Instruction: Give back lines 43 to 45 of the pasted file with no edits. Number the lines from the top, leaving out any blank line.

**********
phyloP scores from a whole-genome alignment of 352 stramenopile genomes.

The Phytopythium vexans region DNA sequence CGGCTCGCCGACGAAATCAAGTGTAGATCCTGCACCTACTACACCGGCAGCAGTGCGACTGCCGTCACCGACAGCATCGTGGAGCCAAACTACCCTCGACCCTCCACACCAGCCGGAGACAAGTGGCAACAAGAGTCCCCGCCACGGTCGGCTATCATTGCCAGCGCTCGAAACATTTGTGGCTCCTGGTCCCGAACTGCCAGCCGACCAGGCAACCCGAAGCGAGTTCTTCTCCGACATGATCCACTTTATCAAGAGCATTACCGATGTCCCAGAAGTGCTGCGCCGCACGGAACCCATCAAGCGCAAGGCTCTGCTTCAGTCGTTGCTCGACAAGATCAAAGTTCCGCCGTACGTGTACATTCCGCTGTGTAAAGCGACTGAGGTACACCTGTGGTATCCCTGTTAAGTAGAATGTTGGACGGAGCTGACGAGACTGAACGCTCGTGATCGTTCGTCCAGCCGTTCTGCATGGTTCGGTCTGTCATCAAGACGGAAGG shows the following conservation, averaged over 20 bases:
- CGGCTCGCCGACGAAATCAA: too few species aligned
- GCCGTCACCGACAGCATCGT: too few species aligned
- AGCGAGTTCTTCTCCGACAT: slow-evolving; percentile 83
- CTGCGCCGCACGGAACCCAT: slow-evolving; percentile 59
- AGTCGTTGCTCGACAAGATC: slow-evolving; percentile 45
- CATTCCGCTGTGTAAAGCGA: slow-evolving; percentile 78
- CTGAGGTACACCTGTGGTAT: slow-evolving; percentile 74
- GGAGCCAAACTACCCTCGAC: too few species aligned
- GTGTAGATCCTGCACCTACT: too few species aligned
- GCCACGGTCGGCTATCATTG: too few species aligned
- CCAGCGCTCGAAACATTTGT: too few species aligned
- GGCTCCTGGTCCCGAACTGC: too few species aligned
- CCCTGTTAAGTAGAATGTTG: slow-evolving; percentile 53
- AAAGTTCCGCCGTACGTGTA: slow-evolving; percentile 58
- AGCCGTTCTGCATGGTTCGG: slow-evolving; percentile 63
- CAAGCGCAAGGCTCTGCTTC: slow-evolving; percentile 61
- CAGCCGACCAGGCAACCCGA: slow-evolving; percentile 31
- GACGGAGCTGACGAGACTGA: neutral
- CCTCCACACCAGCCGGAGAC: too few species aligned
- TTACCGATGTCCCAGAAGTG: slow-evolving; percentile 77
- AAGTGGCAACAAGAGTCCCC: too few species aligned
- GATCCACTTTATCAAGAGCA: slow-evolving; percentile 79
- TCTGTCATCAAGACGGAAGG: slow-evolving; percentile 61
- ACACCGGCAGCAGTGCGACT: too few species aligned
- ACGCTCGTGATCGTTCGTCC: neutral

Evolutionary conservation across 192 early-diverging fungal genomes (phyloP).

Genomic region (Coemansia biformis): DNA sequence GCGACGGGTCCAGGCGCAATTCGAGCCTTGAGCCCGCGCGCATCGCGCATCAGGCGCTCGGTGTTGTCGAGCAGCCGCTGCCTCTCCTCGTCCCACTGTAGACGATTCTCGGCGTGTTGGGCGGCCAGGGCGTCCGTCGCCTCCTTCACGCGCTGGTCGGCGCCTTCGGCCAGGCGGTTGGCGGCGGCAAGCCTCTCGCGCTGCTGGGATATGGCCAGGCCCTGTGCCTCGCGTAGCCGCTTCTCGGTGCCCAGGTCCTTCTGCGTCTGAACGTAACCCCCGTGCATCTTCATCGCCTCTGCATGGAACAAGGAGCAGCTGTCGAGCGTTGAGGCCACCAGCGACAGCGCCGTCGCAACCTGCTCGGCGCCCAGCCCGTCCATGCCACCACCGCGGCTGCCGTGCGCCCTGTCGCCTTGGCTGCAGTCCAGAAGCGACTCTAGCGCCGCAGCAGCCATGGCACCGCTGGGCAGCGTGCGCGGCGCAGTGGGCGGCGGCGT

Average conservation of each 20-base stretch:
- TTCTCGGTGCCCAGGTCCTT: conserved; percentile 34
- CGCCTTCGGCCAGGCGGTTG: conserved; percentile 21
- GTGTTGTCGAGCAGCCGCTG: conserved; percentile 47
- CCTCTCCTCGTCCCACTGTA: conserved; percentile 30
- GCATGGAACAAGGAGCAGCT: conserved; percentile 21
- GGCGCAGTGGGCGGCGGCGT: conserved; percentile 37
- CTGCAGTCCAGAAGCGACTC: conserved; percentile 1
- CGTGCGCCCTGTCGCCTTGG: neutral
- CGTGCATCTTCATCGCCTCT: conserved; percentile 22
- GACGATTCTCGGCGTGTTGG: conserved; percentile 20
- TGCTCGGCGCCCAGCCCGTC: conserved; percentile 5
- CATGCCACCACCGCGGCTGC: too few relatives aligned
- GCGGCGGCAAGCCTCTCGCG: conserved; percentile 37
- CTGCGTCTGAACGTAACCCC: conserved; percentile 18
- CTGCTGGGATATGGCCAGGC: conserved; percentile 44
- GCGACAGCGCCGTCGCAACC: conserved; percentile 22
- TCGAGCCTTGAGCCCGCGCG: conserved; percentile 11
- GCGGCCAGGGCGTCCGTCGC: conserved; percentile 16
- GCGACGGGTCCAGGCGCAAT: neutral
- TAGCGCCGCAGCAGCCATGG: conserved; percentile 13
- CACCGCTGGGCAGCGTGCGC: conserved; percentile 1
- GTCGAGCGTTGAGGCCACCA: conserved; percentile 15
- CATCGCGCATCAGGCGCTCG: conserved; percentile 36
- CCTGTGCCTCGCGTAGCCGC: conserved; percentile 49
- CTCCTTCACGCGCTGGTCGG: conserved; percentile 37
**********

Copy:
- GCGGCGGCAAGCCTCTCGCG: conserved; percentile 37
- CTGCGTCTGAACGTAACCCC: conserved; percentile 18
- CTGCTGGGATATGGCCAGGC: conserved; percentile 44